Women are increasingly getting to the top of careers in which they were until recently unrepresented. Yet there’s a substantial gap in funding for female founded businesses with ambitions to scale. Untapped Unicorns – a report from the Female Founders Forum released today – looks at what can be done to turn this around.
The Female Founders Forum is a group of Britain’s most successful female entrepreneurs. It’s run by The Entrepreneurs Network, backed by Barclays, and counts Margot James MP, Sara Murray of Confused.com and Tamara Lohan of Mr & Mrs Smith among its members. Over the last 12 months, we’ve been looking at how to ensure more female entrepreneurs can access the funding to scale up.
Beauhurst data shows that, in 2016, 86 per cent of publicly-announced investment deals (including crowdfunding, venture capital, and angel investment) into growth companies involved firms without a single female founder, and just 14 per cent involved companies with at least one. When you break it down into cool hard cash, it’s even bleaker: £3.58bn (91 per cent) versus £358.4m (9 per cent).
What can be done about this? First, the report calls on the government to provide more and better data on growth businesses; specifically, it suggests partnering with the UK Business Angels Association to provide statistics on returns offered by women-founded businesses at the angel level.
The government should also get behind the many excellent schemes out there to bring entrepreneurs into schools – such as Founders4Schools, which connects students with local business leaders.
Research suggests that 83 per cent of women who have started their own business have known someone else who has done so; the more female founders we can get into schools, the more chance we have of inspiring the next generation. In fact, as was raised during our regular roundtables, schools are critical to addressing the funding gap. As Marta Krupinska, co-founder of Azimo, said: “we raise our boys to be brave and our girls to be perfect”.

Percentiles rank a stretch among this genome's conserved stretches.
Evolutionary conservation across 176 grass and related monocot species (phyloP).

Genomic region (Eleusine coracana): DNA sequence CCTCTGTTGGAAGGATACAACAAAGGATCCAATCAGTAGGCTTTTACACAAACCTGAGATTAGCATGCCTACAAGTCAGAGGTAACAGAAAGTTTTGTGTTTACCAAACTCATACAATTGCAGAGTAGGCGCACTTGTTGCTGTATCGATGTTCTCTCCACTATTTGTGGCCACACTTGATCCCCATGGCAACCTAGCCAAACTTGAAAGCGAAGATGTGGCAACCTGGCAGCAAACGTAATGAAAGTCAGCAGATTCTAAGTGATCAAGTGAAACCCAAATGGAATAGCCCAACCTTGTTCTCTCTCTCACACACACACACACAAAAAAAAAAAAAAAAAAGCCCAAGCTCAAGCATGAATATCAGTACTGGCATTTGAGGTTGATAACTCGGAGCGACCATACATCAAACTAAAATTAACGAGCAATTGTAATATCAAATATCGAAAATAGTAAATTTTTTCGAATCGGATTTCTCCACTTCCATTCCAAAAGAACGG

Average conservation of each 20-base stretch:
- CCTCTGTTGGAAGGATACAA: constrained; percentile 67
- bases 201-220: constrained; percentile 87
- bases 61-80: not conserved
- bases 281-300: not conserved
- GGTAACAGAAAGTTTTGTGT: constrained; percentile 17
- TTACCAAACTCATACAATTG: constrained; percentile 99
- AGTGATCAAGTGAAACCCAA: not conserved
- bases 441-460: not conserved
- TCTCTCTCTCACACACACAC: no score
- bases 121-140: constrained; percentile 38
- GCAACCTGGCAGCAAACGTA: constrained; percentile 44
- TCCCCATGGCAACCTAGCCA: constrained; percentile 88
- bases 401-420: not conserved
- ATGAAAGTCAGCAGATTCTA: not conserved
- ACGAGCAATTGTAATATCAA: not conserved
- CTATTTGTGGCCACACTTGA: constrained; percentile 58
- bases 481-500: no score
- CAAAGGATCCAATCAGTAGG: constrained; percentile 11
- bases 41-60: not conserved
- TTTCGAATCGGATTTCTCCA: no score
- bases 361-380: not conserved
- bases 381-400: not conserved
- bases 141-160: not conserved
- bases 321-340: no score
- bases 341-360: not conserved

But we can’t just leave it to government. In recent years, the number of female angels has more than quadrupled – thanks in large part to the rise of alternative finance – but the venture capital industry remains obstinately male; women make up just 7 per cent of partners at the world’s top 100 venture firms.
Research from Harvard University shows that a female name, picture or voice cut the odds of an idea receiving investment. We all have biases. The key is to have systems in place and people at hand to challenge them. The accelerator MassChallenge, for example, uses a sophisticated blind application process to ensure that it chooses its entrepreneurs based on merit.
Even the media has a role to play in the way they profile female entrepreneurs. Studies have shown that women tend to be less forthcoming about promoting their achievements. As such, unless journalists approach more reticent entrepreneurs (male and female), they will in effect be promoting more men than women.
Of course, those female entrepreneurs who do push themselves forward tend to get a bigger slice of the pie and are particularly inspiring for the next generation – we just need more of them. That’s one reason the next stage of the Female Founders Forum will see us focus on mentoring. We’re optimistic about the future – we just don’t want to wait for it.